Campus WU

What consequences does the corona crisis have for developing countries?


Answer by Jesus Crespo Cuaresma, Head of the Institute for Macroeconomics.

Lev. P.: I would like to ask you about the consequences of the pandemic for developing countries.  Developing countries are perceived as the most vulnerable part of the world in terms of the current situation. What is the most likely scenario for these countries? Is there a possibility that some countries will declare financial default?

Answer by Jesus Crespo Cuarema, head of the Institute for Macroeconomics:

The current COVID-19 pandemic poses particularly important challenges to developing economies. In particular in Sub-Saharan Africa, the COVID-19 crisis adds to existing public health problems related to other infections (malaria, measles or HIV, for instance) and a fragile public health system. While the short-term effects of the looming economic crisis are expected to be large in the developing world, the uncertainty about the extent of the medium-run and long-run recovery is especially worrisome for low-income economies.

Measures against the pandemic reduce financial resources for long-term measures (f.e. education) against poverty

The severity of the crisis in developing economies will be exacerbated by the lack of widespread access to social protection, which will possibly lead to impacts on the determinants of long-run economic growth such as investments in education. In addition, the focus on combatting the potentially dramatic short-run effects of the crisis will imply a drain of resources currently utilized for long-run policies aimed at poverty eradication and inclusive economic growth. Shutting down economies with prevalent extreme poverty can thus have negative effects which go beyond those observed in developed economies.

Less demand from industrialised countries weakens economy in developing countries

In addition to the macroeconomic effect from disruptions in domestic production and demand emanating from policies to contain the contagion, many developing countries are highly exposed to demand shocks in highly developed economies through trade and tourism. As demand from richer economies falls abruptly due to the effect of the COVID-19 crisis, these demand spillovers will have an additional negative effect on the economies of poorer countries. In the current context of falling oil and commodity prices, the mobilization of resources to combat the negative economic effects of the pandemic is also particularly difficult in many African and Latin American countries, where natural resources are prominent sources of revenue.

An existing modelling exercise carried out by McKinsey projects the growth rate of GDP in Africa for 2020 to be between 0.4 and -3.9 percent, depending on the assumptions concerning the containment of the spread of the virus both globally and in the continent. Predictions from the African Union range between -0.8 percent and -1.1 percent, more than 4 percentage points below the expected growth rate in a scenario without the COVID-19 crisis.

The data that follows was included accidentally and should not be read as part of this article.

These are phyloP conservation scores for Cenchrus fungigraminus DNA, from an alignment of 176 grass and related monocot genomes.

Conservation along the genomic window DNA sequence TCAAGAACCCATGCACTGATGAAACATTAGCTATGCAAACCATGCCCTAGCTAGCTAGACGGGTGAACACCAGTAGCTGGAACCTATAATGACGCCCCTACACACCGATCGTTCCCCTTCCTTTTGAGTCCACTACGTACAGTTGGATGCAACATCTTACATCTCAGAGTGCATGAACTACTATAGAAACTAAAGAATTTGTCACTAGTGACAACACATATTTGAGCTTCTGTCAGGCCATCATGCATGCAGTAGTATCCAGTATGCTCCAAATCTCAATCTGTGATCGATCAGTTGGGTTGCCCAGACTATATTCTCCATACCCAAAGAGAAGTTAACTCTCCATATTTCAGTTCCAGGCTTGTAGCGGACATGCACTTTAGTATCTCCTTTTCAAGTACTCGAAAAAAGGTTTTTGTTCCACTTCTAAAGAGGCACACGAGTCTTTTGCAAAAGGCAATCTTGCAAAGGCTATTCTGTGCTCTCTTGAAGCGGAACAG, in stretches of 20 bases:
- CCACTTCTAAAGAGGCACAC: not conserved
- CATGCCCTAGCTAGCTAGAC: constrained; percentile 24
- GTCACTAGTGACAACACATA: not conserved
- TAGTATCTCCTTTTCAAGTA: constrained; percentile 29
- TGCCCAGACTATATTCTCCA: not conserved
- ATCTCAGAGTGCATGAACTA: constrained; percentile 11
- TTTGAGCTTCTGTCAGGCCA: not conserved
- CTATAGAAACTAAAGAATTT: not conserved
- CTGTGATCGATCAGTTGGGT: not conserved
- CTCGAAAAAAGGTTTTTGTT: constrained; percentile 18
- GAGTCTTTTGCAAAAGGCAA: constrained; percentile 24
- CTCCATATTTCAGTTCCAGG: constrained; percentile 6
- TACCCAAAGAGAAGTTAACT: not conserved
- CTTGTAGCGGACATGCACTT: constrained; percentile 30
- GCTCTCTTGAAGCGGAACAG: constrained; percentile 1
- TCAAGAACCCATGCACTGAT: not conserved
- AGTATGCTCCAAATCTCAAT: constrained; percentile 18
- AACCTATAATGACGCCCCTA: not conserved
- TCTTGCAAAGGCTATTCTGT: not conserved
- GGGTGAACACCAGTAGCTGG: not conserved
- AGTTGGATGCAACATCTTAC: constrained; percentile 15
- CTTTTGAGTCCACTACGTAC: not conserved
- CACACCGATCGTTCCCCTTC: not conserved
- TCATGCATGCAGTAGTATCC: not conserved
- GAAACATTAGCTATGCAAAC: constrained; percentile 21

Rapid assistance to developing countries crucial

The cooperation efforts of the international community will be central to overcoming the most disastrous effects of the crisis in the developing world. The United Nations Development Program, for instance, has launched the COVID-19 Rapid Response Facility, which should provide a first tranche of help to countries in need.  Leaders of the G20, after virtual meeting on March 26, agreed to mobilize development and humanitarian financing to counteract the effects of the pandemic in developing economies in general and Africa in particular. The long-term size of the shock that poorer economies will experience will strongly depend on the success of such cooperation initiatives.

The picture painted above leads to the obvious conclusion that the risk of default will increase significantly across developing countries because of the COVID-19 crisis. Several African economies have already started plans for the renegotiation of external debt payment plans, including reductions in interest rate payments and extensions of plan duration. Such efforts to avoid sovereign default will only be fruitful in the context of global cooperation across economies, a scenario whose likelihood is difficult to predict today but whose necessity has recently been highlighted by many world leaders.

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